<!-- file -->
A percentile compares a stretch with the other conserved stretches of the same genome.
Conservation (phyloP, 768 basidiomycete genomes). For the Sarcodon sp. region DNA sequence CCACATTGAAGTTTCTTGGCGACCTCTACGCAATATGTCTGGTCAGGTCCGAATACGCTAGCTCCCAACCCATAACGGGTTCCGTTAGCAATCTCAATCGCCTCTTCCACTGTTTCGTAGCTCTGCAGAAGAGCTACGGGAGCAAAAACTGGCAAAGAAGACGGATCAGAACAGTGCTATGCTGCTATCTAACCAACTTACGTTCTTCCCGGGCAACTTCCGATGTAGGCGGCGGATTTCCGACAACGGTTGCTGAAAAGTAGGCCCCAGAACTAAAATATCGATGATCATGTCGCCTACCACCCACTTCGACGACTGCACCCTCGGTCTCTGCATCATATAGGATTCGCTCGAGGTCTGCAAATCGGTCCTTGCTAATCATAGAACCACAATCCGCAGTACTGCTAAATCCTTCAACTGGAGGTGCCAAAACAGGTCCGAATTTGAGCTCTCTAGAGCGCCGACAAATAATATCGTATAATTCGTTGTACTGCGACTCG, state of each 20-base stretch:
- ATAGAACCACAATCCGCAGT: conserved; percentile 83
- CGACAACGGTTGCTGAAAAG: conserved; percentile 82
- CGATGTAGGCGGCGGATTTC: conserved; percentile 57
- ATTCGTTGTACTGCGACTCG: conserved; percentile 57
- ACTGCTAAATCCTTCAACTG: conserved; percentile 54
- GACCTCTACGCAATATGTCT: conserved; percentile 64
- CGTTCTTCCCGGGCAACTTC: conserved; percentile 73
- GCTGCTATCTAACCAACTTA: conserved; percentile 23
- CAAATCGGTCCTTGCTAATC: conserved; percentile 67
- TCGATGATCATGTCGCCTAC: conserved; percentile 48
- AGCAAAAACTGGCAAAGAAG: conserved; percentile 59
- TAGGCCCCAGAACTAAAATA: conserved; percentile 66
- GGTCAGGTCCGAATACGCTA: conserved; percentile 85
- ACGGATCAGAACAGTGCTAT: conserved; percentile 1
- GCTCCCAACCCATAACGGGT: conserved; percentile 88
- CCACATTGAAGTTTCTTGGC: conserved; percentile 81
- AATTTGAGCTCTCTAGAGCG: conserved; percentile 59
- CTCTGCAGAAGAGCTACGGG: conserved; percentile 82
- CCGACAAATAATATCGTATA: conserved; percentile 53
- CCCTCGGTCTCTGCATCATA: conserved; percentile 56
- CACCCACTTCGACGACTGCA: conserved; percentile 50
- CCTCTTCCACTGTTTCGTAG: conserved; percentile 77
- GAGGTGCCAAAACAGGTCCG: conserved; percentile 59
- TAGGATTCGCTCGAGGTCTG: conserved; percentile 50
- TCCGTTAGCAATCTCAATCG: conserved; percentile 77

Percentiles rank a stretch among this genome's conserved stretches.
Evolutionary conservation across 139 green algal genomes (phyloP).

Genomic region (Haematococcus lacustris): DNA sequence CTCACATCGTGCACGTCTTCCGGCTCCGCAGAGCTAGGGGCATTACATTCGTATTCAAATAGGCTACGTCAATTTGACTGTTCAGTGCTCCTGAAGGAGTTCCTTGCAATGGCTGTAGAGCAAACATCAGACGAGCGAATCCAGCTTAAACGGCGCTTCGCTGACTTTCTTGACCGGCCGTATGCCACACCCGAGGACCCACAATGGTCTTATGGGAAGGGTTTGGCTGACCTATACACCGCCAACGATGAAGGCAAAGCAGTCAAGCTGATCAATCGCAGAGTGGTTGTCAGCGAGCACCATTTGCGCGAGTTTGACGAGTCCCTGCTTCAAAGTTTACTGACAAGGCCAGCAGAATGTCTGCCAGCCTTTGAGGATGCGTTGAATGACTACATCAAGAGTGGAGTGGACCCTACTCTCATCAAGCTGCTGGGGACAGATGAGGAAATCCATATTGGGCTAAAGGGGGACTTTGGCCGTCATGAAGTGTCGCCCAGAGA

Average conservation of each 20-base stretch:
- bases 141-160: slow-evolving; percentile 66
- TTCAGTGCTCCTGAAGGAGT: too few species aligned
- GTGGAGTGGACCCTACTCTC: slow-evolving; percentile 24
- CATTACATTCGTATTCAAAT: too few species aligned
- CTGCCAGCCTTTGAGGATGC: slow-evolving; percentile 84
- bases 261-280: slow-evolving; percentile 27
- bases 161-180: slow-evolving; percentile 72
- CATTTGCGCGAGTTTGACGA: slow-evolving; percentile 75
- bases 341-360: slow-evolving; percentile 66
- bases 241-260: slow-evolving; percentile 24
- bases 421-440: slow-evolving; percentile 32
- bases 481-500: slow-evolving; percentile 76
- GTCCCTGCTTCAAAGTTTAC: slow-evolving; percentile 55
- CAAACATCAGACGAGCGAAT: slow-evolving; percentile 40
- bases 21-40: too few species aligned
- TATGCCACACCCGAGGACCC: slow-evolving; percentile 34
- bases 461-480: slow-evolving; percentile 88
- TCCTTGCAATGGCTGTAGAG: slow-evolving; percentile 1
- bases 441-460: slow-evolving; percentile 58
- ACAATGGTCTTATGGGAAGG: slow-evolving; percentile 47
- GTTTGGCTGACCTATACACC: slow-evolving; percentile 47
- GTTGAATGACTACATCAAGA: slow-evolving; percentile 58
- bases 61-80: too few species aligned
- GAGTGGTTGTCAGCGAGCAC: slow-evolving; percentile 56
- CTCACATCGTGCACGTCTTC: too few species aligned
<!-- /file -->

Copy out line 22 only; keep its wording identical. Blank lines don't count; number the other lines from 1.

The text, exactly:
- CCCTCGGTCTCTGCATCATA: conserved; percentile 56